Story by Tara Belles-Elsea, reporter
College Board research shows that students should expect to pay an average of $1,300 during the 2015- 16 school year on textbooks and supplies alone.
“Textbook costs are one of the most overlooked barriers to college affordability,” U.S. Senator Dick Durbin (D IL) said. “Access [to education] continues to get more expensive.” Senate Bill 2176, The Textbook Affordability Act, introduced to the Senate by Sen. Durban, with Senators Al Franken (D MN) and Angus King (I ME). They said the grant program would save students over $1 billion.
The Government Accountability Office states there had been an 82 percent increase in textbook prices from 2002-2012, which resulted in 65 percent of students not purchasing textbooks due to affordability. For comparison, the same report finds that overall consumer prices have risen by 28 percent.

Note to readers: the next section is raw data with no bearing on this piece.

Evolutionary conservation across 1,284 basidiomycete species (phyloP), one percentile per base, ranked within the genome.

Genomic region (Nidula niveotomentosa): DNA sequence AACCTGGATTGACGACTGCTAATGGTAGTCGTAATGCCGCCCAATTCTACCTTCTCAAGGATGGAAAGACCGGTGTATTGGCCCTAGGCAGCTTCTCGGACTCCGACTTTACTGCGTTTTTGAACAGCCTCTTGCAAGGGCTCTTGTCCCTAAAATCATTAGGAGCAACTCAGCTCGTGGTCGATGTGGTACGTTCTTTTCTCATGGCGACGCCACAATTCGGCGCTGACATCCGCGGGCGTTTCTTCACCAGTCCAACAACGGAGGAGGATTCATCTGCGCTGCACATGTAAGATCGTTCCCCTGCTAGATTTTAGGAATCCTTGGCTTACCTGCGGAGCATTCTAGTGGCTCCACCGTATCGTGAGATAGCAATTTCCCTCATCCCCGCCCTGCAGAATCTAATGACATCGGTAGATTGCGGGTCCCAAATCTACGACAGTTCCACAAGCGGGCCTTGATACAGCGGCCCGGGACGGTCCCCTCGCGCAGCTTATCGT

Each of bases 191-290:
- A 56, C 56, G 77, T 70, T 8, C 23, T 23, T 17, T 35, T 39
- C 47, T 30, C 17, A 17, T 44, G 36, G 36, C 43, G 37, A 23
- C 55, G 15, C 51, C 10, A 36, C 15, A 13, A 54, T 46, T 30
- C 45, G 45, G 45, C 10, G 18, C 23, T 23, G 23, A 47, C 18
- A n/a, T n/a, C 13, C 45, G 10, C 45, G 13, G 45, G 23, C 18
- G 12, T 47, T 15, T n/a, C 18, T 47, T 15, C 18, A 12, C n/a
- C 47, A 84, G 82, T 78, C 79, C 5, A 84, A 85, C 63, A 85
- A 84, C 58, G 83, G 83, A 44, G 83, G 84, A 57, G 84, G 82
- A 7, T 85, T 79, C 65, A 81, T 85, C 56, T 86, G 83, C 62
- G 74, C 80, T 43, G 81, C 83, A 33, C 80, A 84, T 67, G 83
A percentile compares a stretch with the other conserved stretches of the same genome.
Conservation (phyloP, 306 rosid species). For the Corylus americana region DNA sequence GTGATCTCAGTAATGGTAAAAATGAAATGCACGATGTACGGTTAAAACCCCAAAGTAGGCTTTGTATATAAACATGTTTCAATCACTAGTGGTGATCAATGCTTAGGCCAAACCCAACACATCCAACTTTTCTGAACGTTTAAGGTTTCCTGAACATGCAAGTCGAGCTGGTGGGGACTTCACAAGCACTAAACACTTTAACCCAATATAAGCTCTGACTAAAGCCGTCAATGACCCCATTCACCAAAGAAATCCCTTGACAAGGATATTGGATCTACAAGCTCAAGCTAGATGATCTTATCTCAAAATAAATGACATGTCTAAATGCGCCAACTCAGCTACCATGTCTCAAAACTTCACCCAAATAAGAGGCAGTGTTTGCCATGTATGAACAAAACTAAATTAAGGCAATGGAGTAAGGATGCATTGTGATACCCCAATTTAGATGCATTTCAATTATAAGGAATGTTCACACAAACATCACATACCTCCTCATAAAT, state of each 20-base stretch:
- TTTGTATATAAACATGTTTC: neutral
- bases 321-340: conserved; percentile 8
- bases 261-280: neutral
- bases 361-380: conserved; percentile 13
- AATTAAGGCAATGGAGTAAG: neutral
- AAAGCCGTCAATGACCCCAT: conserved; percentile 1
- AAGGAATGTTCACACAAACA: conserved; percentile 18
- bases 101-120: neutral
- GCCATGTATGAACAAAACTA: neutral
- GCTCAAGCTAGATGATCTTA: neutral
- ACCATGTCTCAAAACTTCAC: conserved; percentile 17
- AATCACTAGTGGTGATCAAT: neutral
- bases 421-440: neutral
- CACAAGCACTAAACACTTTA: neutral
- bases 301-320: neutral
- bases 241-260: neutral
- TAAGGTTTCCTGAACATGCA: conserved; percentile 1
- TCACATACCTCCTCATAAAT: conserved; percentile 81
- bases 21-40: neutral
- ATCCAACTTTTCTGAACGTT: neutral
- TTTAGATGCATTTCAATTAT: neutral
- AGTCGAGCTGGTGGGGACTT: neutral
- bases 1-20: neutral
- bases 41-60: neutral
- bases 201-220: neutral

The Textbook Affordability Act was designed to supply grant money to create flexible programs for students and professors by giving open access to more content and more flexible teaching programs.
A date and budget have yet to be set for this program, but it is patterned after the University of Illinois’s program which used $150,000 in federal grant money and created an open, online textbook named, “Sustainability: A Comprehensive Foundation”, which benefits over 60,000 students.
This can allow students and teachers portable access to textbooks, and could also be used to create customized teaching tools.